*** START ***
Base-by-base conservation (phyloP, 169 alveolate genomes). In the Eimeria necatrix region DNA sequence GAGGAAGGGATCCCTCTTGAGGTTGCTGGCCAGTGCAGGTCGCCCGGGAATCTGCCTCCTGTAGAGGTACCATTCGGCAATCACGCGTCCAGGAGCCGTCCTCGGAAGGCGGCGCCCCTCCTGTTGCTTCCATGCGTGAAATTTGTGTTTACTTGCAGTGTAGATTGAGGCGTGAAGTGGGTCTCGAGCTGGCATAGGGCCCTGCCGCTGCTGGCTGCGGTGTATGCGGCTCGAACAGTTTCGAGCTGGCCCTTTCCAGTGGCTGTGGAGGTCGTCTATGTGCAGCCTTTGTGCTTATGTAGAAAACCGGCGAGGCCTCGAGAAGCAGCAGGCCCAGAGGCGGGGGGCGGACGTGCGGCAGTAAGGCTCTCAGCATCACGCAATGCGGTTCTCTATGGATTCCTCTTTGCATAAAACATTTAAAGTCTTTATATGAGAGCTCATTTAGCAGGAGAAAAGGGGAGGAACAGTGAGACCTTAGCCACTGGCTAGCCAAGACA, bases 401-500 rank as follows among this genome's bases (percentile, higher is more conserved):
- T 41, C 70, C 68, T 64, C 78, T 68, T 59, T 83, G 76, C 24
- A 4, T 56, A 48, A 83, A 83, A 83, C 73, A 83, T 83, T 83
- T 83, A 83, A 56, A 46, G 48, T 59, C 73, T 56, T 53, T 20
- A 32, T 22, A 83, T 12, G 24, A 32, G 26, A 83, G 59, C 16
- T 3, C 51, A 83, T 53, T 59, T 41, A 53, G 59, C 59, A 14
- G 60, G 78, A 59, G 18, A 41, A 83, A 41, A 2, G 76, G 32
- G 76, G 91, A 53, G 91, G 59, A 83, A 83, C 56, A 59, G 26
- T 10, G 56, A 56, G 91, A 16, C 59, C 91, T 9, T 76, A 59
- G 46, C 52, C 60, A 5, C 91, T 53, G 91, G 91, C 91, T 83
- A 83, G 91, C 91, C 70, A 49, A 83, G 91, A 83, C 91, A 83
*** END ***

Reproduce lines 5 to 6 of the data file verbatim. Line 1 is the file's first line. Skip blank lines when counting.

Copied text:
- A 32, T 22, A 83, T 12, G 24, A 32, G 26, A 83, G 59, C 16
- T 3, C 51, A 83, T 53, T 59, T 41, A 53, G 59, C 59, A 14